Welcome to our first module for small group leaders training. We are going to start on a really practical level by talking about setting an atmosphere.
When people arrive at a small group the atmosphere they experience upon arrival speaks volumes. It can communicate organised, prepared, expectant and that they are valued or it can communicate haphazard, underprepared, low expectation, last minute rush and that they aren’t valued as much as they could or should be. Whether we realise it or not the way we prepare can set the tone for the night so what are some practical things we can do to set an atmosphere?
Music softly playing in the background can help people feel comfortable as they arrive and can break an awkward silence. It’s important not to have it to loud and you don’t want to kill conversation, but obviously loud enough so that people can hear it.
Can also make a difference. If the room is lit up like Christmas it can be a bit stark and confronting and likewise if the light is insufficient it is weird and may make it difficult to read materials.
Adequate space and seating
The space used for your small group should be in line with the size of your group. A massive space for a small group can feel impersonal and a tiny space for a big group can feel uncomfortable. If your group has outgrown your current space you will need to prayerfully consider a new space or the possibility of multiplication of your group into two spaces in the one venue or two different venues altogether.
Smell can attract and smell can repel and so you might want to consider the smell of freshly baked food, fresh coffee or even a candle or incense that lets off a pleasant odour for your guests as they arrive.
Have you ever been to a group that was to hot or freezing! Hard to enjoy groups like that. If the space you use for your small group is too hot, you will put people to sleep. If it is too cold they won’t be able to concentrate! Make sure that your room is a comfortable temperature for your guests and this may require the use of air conditioning or heating, depending on the season of the year.
Who doesn’t like to arrive to the smell of fresh coffee and some food already prepared and set out. Community is built around food and Jesus modelled this better than anyone. If you want to build community, make sure you have some food.
Any multimedia you intend to use on the night- make sure it is all cued and ready to go. Press play on the CD player, have the DVD loaded and ready so the night continues to flow.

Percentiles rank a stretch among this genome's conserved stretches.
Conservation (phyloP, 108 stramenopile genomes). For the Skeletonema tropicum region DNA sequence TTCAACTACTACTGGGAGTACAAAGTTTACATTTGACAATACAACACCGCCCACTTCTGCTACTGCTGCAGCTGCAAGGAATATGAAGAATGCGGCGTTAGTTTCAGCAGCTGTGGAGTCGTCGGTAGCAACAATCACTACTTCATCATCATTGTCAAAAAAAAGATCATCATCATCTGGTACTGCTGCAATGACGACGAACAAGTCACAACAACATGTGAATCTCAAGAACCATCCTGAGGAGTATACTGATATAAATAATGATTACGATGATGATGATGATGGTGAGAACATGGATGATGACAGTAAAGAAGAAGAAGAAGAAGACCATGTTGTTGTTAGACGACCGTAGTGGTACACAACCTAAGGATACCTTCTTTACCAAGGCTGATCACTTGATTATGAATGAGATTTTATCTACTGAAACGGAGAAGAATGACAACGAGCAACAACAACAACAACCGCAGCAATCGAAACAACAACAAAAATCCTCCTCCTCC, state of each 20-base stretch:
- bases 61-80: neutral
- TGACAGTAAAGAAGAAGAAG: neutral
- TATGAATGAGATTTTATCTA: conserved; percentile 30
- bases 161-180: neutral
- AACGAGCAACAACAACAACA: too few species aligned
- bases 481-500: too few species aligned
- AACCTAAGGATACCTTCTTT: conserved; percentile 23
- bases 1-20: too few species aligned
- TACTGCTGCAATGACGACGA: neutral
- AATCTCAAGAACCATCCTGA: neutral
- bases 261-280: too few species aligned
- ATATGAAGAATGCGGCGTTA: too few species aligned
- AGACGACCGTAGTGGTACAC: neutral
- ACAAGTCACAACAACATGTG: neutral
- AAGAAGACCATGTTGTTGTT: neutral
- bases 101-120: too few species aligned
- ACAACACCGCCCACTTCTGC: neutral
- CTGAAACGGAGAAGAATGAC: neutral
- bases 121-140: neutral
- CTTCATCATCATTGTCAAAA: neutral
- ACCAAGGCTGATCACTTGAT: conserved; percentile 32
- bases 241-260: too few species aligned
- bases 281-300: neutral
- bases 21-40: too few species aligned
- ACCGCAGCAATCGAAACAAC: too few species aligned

In our small groups, we don’t expect our leaders to know everything about everything. We expect our leaders to lead by example with character but to function as a facilitator when it comes to the discussion. Small Groups aren’t a place to preach or teach people with long winded explorations of Greek and Hebrew! The idea is to help prompt and facilitate discussion so that all people in the group feel valued and comfortable enough to share. Each leader should pray, familiarize themselves with the passage for the week, formalize some thoughts to contribute to the discussion and be ready to share at the appropriate times. In this way, your prep should be the same as all of the members of your group!
I’m sure that most of us have been to a group and when we arrive it is clear that nothing is prepared and the leaders of the group are nowhere near ready to greet their guests. We all know that sometimes things happen, but if you are regularly like this as you lead your group it is important to consider what that communicates to your group. They likely feel that group is an afterthought, that it is not high on the priority list and no real thought or passion has gone into preparing the atmosphere for God to work in people’s hearts. People are always more receptive when they feel valued and cared for so communicate this by being ready when they arrive.
It goes without saying, but it is often the key step that we leave out! Prayer is powerful and effective so take the time to pray for your group regularly and allow it to shape an expectation of great things within your group.
These are some practical things we can all do to set an atmosphere in our small groups. I hope these have been helpful and you might be able to think of some other things that you have found helpful. Feel free to share these by contributing to the discussion.